China Anhui Traditional Orchestra offers variety, energy
Just as in Western music, there is a sound ideal in the music of China that originates in the language itself and runs from vocal production through the timbres of individual instruments to the sonorities of a full orchestra. To Western ears, it's a nasal sound and more focused on contrasting textures and constant motion than on the blended sonorities and lyricism we're more used to.
On Sunday, the China Anhui Traditional Orchestra, led by composer-conductor Zhu Xiaogu, brought to the Kennedy Center Concert Hall a program of recently composed pieces and folk arrangements that was notable for its variety, its energy and for the subtle inflections that whole instrumental sections lent to their lines.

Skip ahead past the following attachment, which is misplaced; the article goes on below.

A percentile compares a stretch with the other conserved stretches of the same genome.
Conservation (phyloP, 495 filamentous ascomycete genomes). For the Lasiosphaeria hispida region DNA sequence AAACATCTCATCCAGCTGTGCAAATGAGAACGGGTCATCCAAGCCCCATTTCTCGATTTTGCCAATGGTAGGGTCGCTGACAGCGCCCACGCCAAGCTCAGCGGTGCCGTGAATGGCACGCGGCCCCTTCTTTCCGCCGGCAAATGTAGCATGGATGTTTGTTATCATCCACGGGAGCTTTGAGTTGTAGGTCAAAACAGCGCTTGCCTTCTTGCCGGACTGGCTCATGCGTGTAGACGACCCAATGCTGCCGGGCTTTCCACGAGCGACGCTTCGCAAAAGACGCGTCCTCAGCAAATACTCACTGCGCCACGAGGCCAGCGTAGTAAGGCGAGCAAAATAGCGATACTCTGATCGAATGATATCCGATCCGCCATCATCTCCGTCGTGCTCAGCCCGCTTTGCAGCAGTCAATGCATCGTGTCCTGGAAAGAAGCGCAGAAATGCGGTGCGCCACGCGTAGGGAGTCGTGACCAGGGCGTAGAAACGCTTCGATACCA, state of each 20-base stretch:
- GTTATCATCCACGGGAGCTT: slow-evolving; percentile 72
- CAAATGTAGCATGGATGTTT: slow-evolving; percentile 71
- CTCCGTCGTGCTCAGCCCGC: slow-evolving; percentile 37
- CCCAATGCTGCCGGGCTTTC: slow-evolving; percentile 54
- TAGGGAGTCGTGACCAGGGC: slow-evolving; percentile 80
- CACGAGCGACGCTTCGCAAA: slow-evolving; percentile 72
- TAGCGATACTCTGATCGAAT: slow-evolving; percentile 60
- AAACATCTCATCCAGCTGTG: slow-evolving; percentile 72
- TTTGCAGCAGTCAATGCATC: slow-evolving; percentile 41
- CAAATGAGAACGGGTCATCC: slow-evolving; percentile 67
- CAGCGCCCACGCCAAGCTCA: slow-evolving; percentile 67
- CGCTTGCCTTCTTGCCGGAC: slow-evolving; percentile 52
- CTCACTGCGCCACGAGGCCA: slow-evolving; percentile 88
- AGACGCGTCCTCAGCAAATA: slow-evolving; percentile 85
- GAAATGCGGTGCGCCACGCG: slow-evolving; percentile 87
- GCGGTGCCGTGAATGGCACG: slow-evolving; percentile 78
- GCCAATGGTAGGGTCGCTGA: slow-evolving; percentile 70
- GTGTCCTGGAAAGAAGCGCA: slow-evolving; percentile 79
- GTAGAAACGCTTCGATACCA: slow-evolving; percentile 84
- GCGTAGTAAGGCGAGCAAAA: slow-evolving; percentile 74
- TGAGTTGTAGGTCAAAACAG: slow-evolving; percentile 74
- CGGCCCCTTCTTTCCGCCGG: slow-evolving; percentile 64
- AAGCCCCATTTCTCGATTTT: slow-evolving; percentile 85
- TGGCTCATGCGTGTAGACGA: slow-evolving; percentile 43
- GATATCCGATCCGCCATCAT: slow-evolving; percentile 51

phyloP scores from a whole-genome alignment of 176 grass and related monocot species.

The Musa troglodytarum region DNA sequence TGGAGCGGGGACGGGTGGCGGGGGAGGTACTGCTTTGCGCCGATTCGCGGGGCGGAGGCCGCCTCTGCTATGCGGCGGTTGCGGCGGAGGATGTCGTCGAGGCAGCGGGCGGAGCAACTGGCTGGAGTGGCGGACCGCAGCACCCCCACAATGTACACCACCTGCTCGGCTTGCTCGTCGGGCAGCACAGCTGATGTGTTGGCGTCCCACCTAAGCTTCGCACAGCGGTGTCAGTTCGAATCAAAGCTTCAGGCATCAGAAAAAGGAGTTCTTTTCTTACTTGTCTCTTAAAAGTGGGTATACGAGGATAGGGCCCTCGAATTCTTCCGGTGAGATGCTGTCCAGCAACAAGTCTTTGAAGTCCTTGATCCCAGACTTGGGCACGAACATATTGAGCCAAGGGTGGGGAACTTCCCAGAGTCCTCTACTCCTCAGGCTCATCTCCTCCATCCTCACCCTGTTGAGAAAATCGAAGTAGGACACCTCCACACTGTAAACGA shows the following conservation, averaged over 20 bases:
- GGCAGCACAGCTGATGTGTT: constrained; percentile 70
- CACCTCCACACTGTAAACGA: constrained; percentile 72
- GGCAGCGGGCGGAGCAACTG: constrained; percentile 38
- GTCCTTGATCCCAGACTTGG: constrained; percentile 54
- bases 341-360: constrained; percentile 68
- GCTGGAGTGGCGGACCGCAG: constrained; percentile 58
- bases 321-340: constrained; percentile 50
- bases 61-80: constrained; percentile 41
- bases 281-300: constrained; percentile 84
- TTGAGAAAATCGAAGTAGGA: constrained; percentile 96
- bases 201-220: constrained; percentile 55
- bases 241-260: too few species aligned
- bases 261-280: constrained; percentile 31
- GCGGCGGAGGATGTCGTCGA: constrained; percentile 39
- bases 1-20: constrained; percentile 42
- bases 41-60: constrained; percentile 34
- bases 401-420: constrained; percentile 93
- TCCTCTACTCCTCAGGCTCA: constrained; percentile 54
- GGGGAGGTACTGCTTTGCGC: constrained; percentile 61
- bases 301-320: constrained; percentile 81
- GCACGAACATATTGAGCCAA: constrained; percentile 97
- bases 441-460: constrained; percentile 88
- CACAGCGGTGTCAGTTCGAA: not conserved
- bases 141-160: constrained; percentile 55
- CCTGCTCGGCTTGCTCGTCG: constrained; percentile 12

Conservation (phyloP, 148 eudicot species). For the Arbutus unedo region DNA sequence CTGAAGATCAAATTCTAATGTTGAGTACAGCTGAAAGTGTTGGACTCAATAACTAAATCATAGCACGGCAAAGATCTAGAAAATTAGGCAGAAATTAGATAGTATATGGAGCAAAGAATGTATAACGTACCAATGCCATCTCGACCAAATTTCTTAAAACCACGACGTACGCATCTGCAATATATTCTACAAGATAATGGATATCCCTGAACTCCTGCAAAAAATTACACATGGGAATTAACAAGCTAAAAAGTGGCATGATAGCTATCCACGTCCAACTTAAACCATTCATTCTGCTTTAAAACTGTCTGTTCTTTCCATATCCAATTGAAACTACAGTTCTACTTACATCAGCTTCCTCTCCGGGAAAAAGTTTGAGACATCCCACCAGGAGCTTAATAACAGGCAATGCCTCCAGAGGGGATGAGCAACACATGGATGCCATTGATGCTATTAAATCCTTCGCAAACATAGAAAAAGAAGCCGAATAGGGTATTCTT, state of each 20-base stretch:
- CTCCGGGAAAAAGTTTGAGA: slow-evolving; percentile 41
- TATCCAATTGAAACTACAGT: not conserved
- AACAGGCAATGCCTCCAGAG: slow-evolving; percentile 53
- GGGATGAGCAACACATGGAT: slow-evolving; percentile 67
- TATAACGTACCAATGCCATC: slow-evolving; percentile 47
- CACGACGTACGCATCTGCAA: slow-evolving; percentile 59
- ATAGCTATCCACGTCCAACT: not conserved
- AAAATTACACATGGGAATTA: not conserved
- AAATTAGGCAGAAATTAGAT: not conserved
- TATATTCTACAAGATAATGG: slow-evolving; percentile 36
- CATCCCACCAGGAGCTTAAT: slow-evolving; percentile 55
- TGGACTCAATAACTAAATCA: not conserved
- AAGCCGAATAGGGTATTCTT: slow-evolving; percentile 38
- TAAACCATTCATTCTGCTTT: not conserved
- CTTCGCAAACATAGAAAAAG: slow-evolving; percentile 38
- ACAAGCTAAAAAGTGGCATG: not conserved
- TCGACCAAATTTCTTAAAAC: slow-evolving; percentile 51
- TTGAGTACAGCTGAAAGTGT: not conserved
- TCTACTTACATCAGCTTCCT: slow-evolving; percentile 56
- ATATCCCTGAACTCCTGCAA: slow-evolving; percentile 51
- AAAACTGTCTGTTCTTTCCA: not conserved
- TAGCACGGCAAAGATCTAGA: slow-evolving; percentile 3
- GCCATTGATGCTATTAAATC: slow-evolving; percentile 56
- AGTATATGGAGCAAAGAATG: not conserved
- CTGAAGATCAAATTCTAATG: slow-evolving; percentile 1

Buried among the 80-or-so players were a small group of cellos and a couple of basses, but there were erhus (two-stringed bowed instruments) instead of violins, plucked and strummed pipas and daruams to the conductor's right, two yanqins (hammered dulcimers) on center stage and, behind them, a whole phalanx of flutes, whistles and a brash, ear-splitting suona (a reed instrument with a brass bell). This was topped off by a splendid collection of percussion - gongs, blocks, rattles and all the rest - used sometimes with delicacy and sometimes with good-humored abandon.
Three of the pieces that featured soloists - Zhao Cong on the pipa, Yu Hongmei on the erhu and Chen Huilong on the flute - offered a closer look at the almost human sounds these instruments can make in expert hands. And among the evening's show-stoppers were a terrific set of short examples of four different styles of theater music by conductor Zhu and a concluding raucous romp through the festive folk dance "Flower Drum Lantern Show."
firstname.lastname@example.org Reinthaler is a freelance writer.